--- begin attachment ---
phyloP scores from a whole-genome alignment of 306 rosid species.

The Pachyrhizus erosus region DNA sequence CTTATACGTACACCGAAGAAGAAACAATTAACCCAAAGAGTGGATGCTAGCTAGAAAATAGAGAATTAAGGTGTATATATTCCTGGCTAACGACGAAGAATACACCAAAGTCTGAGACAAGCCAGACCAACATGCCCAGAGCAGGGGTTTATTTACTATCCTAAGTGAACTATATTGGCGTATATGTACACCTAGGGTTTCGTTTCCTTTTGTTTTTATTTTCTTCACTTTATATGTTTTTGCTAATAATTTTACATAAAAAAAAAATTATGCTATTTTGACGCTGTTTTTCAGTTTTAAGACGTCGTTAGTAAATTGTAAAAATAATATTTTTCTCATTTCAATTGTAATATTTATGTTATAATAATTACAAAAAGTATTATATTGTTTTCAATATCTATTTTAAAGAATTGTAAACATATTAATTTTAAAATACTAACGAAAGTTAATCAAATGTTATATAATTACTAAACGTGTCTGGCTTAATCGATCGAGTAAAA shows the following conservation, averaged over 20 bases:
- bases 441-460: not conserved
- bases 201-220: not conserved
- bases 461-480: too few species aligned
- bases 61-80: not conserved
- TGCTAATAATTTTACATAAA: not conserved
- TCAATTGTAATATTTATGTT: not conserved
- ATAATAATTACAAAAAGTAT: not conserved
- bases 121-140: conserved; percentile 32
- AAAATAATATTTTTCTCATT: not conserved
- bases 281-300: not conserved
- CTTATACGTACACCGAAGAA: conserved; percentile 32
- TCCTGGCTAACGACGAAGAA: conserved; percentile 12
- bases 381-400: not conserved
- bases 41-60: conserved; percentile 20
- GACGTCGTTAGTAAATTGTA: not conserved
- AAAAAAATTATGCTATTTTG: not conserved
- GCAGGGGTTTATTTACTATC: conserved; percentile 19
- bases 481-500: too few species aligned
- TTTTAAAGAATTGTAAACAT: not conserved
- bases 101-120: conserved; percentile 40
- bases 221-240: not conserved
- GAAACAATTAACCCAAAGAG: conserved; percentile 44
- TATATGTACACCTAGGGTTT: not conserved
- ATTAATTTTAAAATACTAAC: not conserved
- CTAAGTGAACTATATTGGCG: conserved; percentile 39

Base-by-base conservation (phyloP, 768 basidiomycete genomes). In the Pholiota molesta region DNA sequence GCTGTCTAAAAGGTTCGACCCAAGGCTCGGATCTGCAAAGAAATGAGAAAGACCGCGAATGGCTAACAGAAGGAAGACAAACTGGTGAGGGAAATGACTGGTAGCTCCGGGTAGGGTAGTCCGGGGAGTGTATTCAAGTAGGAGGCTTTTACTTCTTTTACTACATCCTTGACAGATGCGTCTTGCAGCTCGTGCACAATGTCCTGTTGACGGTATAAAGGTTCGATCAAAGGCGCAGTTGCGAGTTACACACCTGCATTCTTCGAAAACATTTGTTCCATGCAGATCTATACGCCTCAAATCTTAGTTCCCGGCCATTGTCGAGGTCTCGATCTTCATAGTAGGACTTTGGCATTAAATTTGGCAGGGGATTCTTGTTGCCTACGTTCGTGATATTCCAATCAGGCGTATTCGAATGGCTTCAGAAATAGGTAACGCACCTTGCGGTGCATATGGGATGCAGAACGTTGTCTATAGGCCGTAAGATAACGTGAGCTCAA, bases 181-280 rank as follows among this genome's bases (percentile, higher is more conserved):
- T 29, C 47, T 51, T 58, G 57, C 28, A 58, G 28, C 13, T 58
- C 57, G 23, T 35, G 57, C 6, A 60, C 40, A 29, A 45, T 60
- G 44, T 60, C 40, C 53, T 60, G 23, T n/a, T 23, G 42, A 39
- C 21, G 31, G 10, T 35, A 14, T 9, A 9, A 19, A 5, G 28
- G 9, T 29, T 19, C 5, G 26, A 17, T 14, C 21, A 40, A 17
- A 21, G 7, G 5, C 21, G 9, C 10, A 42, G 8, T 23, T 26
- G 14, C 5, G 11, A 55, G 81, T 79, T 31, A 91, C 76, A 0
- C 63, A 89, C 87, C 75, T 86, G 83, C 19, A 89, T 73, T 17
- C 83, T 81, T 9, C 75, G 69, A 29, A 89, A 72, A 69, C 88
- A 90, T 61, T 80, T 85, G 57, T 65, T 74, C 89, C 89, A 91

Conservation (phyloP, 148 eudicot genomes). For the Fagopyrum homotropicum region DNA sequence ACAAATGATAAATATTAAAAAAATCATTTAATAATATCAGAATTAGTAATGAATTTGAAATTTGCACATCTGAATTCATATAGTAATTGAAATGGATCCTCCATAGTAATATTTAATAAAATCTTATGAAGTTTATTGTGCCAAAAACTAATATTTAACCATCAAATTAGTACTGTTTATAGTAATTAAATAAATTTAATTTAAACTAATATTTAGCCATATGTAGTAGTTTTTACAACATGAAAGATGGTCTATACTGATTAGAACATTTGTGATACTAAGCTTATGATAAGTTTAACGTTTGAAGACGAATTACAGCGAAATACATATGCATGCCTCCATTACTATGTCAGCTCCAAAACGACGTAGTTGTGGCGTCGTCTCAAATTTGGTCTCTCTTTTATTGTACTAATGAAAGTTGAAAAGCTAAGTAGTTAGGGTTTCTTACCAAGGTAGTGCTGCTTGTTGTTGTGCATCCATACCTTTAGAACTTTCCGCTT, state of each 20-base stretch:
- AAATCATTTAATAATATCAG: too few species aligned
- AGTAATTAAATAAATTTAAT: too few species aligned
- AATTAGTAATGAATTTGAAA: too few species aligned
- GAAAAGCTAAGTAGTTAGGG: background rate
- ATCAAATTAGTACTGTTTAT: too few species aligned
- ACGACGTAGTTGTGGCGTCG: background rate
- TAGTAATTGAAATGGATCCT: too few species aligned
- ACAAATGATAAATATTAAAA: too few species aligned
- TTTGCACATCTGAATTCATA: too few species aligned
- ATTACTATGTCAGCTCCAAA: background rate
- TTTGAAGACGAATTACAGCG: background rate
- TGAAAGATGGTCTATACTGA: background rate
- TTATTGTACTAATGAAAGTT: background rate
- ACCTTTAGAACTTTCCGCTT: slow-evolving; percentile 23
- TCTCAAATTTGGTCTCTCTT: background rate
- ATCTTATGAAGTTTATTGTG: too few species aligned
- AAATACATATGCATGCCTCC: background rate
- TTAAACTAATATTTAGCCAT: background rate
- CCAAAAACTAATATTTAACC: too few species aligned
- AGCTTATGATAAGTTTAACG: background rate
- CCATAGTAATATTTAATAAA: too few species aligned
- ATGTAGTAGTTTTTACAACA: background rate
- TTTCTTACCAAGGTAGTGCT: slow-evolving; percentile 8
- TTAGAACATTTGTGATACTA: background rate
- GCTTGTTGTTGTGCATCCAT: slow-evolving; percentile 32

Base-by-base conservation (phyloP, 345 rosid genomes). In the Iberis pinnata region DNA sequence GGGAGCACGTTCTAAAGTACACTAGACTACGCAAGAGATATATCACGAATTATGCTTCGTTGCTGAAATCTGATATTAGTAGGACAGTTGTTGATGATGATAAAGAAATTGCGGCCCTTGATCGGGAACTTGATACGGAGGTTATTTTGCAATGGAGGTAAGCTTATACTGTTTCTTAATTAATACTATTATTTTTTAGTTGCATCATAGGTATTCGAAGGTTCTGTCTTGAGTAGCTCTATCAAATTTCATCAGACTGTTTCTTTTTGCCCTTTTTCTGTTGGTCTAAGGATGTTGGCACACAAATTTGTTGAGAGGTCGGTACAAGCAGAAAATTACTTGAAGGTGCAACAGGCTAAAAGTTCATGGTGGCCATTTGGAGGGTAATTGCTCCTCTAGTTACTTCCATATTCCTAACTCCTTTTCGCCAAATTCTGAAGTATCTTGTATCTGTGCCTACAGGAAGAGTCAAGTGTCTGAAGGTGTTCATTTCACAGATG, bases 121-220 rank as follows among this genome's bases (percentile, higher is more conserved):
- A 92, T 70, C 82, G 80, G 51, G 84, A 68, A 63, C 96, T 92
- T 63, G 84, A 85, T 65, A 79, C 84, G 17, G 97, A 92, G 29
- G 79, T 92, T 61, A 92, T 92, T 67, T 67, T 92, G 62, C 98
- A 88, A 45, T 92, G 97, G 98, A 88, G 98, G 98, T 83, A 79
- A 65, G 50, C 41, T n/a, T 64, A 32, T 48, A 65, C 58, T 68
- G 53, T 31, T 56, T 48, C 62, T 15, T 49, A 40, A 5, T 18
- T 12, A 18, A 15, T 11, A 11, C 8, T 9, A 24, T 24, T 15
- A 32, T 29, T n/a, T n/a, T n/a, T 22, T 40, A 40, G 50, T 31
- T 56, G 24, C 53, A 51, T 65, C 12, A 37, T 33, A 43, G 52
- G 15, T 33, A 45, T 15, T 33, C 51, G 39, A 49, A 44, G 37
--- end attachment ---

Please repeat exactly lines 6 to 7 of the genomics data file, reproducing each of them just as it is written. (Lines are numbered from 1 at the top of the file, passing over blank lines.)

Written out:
- bases 61-80: not conserved
- TGCTAATAATTTTACATAAA: not conserved